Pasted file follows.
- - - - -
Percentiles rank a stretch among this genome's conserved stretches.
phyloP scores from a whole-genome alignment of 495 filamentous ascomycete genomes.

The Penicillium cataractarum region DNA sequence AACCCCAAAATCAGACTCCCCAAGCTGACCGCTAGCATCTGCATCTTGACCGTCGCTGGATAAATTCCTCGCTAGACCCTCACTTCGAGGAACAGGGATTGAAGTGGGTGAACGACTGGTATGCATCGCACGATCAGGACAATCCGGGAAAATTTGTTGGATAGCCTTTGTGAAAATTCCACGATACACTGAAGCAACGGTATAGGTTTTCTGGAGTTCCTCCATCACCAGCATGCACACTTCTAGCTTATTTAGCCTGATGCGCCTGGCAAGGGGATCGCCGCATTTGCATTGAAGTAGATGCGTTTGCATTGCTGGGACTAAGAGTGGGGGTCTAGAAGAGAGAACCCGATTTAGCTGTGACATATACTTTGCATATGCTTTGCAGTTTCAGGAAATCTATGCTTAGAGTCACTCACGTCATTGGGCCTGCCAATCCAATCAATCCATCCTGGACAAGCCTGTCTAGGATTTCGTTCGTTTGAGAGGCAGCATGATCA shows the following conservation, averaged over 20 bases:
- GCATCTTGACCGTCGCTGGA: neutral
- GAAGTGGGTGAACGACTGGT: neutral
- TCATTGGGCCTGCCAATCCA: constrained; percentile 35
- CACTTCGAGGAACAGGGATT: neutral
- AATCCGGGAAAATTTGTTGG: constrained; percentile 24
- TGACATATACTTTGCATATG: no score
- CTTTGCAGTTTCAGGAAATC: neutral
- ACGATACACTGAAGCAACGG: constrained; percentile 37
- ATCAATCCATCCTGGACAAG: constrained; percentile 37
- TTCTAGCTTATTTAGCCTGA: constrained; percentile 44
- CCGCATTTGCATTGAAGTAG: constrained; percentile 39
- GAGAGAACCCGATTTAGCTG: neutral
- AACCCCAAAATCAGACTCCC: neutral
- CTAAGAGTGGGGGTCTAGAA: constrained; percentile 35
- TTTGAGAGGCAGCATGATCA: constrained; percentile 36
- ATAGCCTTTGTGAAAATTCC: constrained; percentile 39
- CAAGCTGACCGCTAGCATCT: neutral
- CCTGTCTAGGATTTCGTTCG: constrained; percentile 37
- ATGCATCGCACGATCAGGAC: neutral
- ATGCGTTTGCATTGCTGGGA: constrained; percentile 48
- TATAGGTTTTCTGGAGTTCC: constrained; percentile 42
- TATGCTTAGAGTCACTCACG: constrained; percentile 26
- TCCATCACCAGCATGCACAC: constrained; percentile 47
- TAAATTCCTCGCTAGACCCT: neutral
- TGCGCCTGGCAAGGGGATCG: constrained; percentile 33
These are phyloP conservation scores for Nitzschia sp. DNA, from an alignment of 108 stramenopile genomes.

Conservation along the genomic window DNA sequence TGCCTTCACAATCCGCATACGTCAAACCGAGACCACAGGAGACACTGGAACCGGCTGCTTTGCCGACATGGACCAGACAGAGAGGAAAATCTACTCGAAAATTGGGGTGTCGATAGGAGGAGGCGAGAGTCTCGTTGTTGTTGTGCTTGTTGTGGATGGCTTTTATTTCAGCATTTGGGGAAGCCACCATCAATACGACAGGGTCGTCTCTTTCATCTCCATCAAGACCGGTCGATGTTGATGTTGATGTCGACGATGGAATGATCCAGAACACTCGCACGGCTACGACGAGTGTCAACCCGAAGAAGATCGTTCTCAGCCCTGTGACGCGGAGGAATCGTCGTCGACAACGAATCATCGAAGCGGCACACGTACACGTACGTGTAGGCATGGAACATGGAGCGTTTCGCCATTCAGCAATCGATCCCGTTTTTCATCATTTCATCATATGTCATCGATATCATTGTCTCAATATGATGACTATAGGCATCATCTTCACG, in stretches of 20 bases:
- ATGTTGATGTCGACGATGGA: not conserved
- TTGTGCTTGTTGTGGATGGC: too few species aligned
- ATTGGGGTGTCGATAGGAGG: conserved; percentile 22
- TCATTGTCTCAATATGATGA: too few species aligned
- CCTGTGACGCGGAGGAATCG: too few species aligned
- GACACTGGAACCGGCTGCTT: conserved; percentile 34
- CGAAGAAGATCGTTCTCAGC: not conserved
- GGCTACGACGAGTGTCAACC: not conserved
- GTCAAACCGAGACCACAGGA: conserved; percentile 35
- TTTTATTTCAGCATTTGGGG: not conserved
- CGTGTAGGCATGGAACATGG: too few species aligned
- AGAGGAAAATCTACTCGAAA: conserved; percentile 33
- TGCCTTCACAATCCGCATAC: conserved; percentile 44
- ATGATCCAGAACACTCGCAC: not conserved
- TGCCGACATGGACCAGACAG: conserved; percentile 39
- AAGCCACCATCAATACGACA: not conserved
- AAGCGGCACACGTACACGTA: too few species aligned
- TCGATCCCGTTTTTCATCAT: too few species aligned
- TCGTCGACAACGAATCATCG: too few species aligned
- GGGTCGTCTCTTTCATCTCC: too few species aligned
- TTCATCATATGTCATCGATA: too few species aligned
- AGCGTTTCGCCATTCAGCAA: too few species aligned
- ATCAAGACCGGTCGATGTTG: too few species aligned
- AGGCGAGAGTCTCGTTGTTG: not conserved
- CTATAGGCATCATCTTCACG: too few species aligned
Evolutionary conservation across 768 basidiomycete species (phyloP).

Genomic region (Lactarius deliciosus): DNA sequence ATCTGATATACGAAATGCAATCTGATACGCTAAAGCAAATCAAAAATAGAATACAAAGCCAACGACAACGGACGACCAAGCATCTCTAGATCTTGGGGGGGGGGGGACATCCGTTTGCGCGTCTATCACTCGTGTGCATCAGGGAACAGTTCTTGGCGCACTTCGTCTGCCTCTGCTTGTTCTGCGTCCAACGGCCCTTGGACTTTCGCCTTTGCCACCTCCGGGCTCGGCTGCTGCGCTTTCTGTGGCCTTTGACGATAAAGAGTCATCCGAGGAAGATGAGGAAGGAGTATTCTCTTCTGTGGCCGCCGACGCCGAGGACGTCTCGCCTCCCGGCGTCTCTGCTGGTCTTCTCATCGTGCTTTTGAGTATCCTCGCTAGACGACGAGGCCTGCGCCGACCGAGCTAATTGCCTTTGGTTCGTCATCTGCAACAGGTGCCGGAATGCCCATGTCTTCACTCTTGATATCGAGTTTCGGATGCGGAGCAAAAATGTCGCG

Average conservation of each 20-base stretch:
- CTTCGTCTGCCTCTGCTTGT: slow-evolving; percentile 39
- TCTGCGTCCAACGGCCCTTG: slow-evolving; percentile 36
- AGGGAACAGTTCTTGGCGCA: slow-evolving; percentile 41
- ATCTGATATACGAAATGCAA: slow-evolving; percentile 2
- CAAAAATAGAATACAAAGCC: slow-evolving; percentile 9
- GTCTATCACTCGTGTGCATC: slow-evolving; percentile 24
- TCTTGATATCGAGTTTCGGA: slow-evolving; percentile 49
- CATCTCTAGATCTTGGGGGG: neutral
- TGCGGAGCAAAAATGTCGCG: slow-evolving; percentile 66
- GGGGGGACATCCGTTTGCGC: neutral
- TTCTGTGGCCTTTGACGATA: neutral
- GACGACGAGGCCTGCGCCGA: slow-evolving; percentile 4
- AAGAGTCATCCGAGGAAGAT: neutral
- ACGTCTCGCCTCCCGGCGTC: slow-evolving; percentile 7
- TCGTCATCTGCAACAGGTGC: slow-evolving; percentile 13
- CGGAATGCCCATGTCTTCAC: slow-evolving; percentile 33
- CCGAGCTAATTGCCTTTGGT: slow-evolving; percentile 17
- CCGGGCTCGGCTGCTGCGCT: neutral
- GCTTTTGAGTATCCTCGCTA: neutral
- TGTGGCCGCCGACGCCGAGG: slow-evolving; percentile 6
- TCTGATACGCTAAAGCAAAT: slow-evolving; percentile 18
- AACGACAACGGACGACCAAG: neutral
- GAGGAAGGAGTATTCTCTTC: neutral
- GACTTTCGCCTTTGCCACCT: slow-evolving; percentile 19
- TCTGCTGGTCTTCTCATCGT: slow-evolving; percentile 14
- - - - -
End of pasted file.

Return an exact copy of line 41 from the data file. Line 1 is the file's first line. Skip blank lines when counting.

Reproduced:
- CGTGTAGGCATGGAACATGG: too few species aligned